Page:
• Check for the vendors published accreditations, for example some vendors may have internationally accepted endorsements
  • Is the app available from a reputable source, such as the App Store or Google Play?  Be very cautious about downloading apps directly from websites.
  • Scan media headlines for any comments regarding privacy and security performance of the app.
  • Read the fine print – make sure the vendor is clear that they will not use information for their own purposes (such as marketing) or on-sell it.
  • Talk with friends and colleagues about their experiences with the app.
  • Have a look at the privacy and security statements on the vendor’s website. Do they provide good detail on the vendors approach, and provide answers to some of the questions below?

Does the app meet security requirements?

  • Keeping information secure, and only available to authorised people is critical. Has the vendor made it clear how they keep information secure from loss or unauthorised access? Is there adequate detail about where information is stored, and how it is secured as it moves around?
  • Every technology has its challenges.  Have the challenges of the apps specific technology been addressed? Examples include:
    • Bluetooth. This is a wireless technology used for exchanging data between devices over short distances. Issues can arise from broadcast mode, or from inaccuracies in distance measuring
    • GPS (Global Positioning Systems). This is real-time location tracking through satellites triangulating a device’s position. Whilst accuracy is generally good there are a number of related privacy issues related to tracking movements
    • QR (Quick Response) Codes. This is a machine-readable optical label (like a bar code) that contains information, can be scanned by a device, and ultimately translates into a link.  Links can be compromised by hackers or malicious code and result in attacks on mobile devices or other intrusions.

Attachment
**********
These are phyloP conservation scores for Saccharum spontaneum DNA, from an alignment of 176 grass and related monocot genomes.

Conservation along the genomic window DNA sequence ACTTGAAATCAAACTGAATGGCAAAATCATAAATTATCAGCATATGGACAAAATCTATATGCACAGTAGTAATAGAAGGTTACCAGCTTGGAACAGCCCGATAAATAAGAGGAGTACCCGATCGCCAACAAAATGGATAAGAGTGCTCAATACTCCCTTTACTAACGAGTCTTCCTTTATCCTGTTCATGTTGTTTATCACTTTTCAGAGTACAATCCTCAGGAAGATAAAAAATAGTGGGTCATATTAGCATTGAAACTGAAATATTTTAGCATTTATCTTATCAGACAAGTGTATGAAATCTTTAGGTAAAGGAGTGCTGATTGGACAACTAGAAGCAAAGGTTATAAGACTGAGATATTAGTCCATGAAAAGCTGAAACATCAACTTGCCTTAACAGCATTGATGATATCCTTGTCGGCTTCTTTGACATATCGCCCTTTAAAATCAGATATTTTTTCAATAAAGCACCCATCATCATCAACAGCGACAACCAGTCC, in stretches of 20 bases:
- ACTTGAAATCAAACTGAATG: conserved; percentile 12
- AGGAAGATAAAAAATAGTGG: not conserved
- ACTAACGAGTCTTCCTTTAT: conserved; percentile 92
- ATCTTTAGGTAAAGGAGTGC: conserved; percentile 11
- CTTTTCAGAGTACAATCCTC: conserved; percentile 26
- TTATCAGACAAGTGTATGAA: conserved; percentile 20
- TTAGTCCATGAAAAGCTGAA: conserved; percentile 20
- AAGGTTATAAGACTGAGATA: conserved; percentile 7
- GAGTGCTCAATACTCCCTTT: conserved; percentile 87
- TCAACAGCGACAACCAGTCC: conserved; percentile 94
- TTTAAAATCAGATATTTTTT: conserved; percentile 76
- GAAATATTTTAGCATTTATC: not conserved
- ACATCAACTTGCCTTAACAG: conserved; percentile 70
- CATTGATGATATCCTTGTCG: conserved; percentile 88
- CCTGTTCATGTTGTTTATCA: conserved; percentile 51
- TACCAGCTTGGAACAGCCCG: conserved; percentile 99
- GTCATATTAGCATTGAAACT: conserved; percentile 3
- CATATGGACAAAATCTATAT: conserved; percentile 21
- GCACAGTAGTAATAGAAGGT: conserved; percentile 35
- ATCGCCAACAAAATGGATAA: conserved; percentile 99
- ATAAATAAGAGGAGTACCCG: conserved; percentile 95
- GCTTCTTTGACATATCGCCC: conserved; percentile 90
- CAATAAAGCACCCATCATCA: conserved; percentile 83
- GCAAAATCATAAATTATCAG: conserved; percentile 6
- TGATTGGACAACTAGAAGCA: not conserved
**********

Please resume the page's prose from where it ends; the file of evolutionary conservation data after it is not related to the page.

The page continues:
Does the app help you meet your privacy requirements?

When choosing a contact tracing app, look at the general requirements of the Privacy Act 1993, and ask the following:

  • For contact tracing you generally only need to collect a person’s name, contact details, and the date and time they were on your premises. Is the app collecting only the bare minimum of information required for contact tracing?
  • You’ll need to be clear about the purpose of your contact tracing app, and tell people what information you’ll be collecting, for what purpose, who it may be shared with. Does the app’s privacy statement specifically limit use and disclosure of your personal information to contact tracing? Is the privacy statement clearly visible or linked to the app’s user interface? Also, remember only the relevant government authorities should be able to see the collected personal information, and they should be listed clearly in the privacy statement
  • Remember that people have a right to know what information you hold about them. Does the app vendor tell you clearly how you can get access to, and correction of, the personal information that it holds?
  • You’ll only need contact tracing information for as long as it is needed for contract tracing purposes. Does the app vendor make it clear that personal information will be permanently and securely destroyed when you no longer need it after the COVID-19 emergency?

Remember, you can find more information and advice on contact tracing from the Unite for the recovery website(external link) and Office of the Privacy Commissioner(external link) websites.